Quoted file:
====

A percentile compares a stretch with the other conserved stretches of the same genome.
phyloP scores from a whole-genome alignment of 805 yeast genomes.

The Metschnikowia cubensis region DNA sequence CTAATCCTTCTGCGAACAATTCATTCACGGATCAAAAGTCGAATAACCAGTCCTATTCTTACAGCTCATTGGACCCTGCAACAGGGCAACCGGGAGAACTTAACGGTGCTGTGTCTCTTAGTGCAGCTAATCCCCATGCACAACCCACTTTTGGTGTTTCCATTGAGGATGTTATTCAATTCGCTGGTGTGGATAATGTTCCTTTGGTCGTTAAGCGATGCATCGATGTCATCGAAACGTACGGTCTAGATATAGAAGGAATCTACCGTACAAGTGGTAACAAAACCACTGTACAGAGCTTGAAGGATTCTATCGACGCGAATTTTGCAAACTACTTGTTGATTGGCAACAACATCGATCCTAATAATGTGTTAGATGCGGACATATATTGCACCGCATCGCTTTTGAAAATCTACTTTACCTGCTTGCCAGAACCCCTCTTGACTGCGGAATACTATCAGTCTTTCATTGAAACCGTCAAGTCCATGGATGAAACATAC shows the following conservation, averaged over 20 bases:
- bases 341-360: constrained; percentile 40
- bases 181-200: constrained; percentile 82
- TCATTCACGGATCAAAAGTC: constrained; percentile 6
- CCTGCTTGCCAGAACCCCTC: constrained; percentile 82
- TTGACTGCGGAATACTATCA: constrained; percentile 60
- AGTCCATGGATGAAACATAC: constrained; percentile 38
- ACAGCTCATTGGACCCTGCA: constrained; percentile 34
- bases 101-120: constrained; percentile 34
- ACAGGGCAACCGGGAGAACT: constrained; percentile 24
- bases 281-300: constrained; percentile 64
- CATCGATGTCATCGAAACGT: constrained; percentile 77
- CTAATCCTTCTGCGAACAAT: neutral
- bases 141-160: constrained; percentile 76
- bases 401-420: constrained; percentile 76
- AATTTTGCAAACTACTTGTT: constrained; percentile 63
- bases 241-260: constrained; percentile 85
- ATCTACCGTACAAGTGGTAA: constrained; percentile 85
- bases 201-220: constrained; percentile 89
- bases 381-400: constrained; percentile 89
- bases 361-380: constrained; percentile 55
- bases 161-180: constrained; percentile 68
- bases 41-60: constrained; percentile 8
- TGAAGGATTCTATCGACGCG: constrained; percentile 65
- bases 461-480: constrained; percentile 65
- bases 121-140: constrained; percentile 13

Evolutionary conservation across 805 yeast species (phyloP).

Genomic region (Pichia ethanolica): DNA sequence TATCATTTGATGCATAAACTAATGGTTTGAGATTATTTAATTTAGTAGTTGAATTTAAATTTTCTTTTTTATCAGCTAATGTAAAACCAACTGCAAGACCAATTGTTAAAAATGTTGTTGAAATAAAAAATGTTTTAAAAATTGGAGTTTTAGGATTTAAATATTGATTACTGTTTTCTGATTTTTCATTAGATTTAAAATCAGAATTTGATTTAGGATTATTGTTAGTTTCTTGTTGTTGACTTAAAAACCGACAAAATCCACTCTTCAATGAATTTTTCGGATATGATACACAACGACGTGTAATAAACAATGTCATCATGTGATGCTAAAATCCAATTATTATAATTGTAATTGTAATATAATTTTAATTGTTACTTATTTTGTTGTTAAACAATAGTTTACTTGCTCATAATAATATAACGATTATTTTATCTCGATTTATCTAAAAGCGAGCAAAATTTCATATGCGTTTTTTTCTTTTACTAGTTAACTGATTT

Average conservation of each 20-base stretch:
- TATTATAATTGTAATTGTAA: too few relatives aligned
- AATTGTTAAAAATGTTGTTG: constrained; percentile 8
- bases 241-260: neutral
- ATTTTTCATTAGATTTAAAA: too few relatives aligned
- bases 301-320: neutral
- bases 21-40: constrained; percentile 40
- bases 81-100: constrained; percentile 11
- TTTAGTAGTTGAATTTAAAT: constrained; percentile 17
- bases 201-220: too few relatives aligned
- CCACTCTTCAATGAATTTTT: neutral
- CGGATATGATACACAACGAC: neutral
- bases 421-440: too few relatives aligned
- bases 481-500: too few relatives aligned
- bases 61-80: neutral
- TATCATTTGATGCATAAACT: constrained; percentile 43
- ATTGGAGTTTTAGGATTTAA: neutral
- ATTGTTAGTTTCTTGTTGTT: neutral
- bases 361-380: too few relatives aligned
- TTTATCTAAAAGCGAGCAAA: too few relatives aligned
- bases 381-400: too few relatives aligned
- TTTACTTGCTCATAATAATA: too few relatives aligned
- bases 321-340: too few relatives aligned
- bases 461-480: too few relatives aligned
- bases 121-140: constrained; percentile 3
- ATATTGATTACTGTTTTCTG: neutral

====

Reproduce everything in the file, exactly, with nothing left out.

A percentile compares a stretch with the other conserved stretches of the same genome.
phyloP scores from a whole-genome alignment of 805 yeast genomes.

The Metschnikowia cubensis region DNA sequence CTAATCCTTCTGCGAACAATTCATTCACGGATCAAAAGTCGAATAACCAGTCCTATTCTTACAGCTCATTGGACCCTGCAACAGGGCAACCGGGAGAACTTAACGGTGCTGTGTCTCTTAGTGCAGCTAATCCCCATGCACAACCCACTTTTGGTGTTTCCATTGAGGATGTTATTCAATTCGCTGGTGTGGATAATGTTCCTTTGGTCGTTAAGCGATGCATCGATGTCATCGAAACGTACGGTCTAGATATAGAAGGAATCTACCGTACAAGTGGTAACAAAACCACTGTACAGAGCTTGAAGGATTCTATCGACGCGAATTTTGCAAACTACTTGTTGATTGGCAACAACATCGATCCTAATAATGTGTTAGATGCGGACATATATTGCACCGCATCGCTTTTGAAAATCTACTTTACCTGCTTGCCAGAACCCCTCTTGACTGCGGAATACTATCAGTCTTTCATTGAAACCGTCAAGTCCATGGATGAAACATAC shows the following conservation, averaged over 20 bases:
- bases 341-360: constrained; percentile 40
- bases 181-200: constrained; percentile 82
- TCATTCACGGATCAAAAGTC: constrained; percentile 6
- CCTGCTTGCCAGAACCCCTC: constrained; percentile 82
- TTGACTGCGGAATACTATCA: constrained; percentile 60
- AGTCCATGGATGAAACATAC: constrained; percentile 38
- ACAGCTCATTGGACCCTGCA: constrained; percentile 34
- bases 101-120: constrained; percentile 34
- ACAGGGCAACCGGGAGAACT: constrained; percentile 24
- bases 281-300: constrained; percentile 64
- CATCGATGTCATCGAAACGT: constrained; percentile 77
- CTAATCCTTCTGCGAACAAT: neutral
- bases 141-160: constrained; percentile 76
- bases 401-420: constrained; percentile 76
- AATTTTGCAAACTACTTGTT: constrained; percentile 63
- bases 241-260: constrained; percentile 85
- ATCTACCGTACAAGTGGTAA: constrained; percentile 85
- bases 201-220: constrained; percentile 89
- bases 381-400: constrained; percentile 89
- bases 361-380: constrained; percentile 55
- bases 161-180: constrained; percentile 68
- bases 41-60: constrained; percentile 8
- TGAAGGATTCTATCGACGCG: constrained; percentile 65
- bases 461-480: constrained; percentile 65
- bases 121-140: constrained; percentile 13

Evolutionary conservation across 805 yeast species (phyloP).

Genomic region (Pichia ethanolica): DNA sequence TATCATTTGATGCATAAACTAATGGTTTGAGATTATTTAATTTAGTAGTTGAATTTAAATTTTCTTTTTTATCAGCTAATGTAAAACCAACTGCAAGACCAATTGTTAAAAATGTTGTTGAAATAAAAAATGTTTTAAAAATTGGAGTTTTAGGATTTAAATATTGATTACTGTTTTCTGATTTTTCATTAGATTTAAAATCAGAATTTGATTTAGGATTATTGTTAGTTTCTTGTTGTTGACTTAAAAACCGACAAAATCCACTCTTCAATGAATTTTTCGGATATGATACACAACGACGTGTAATAAACAATGTCATCATGTGATGCTAAAATCCAATTATTATAATTGTAATTGTAATATAATTTTAATTGTTACTTATTTTGTTGTTAAACAATAGTTTACTTGCTCATAATAATATAACGATTATTTTATCTCGATTTATCTAAAAGCGAGCAAAATTTCATATGCGTTTTTTTCTTTTACTAGTTAACTGATTT

Average conservation of each 20-base stretch:
- TATTATAATTGTAATTGTAA: too few relatives aligned
- AATTGTTAAAAATGTTGTTG: constrained; percentile 8
- bases 241-260: neutral
- ATTTTTCATTAGATTTAAAA: too few relatives aligned
- bases 301-320: neutral
- bases 21-40: constrained; percentile 40
- bases 81-100: constrained; percentile 11
- TTTAGTAGTTGAATTTAAAT: constrained; percentile 17
- bases 201-220: too few relatives aligned
- CCACTCTTCAATGAATTTTT: neutral
- CGGATATGATACACAACGAC: neutral
- bases 421-440: too few relatives aligned
- bases 481-500: too few relatives aligned
- bases 61-80: neutral
- TATCATTTGATGCATAAACT: constrained; percentile 43
- ATTGGAGTTTTAGGATTTAA: neutral
- ATTGTTAGTTTCTTGTTGTT: neutral
- bases 361-380: too few relatives aligned
- TTTATCTAAAAGCGAGCAAA: too few relatives aligned
- bases 381-400: too few relatives aligned
- TTTACTTGCTCATAATAATA: too few relatives aligned
- bases 321-340: too few relatives aligned
- bases 461-480: too few relatives aligned
- bases 121-140: constrained; percentile 3
- ATATTGATTACTGTTTTCTG: neutral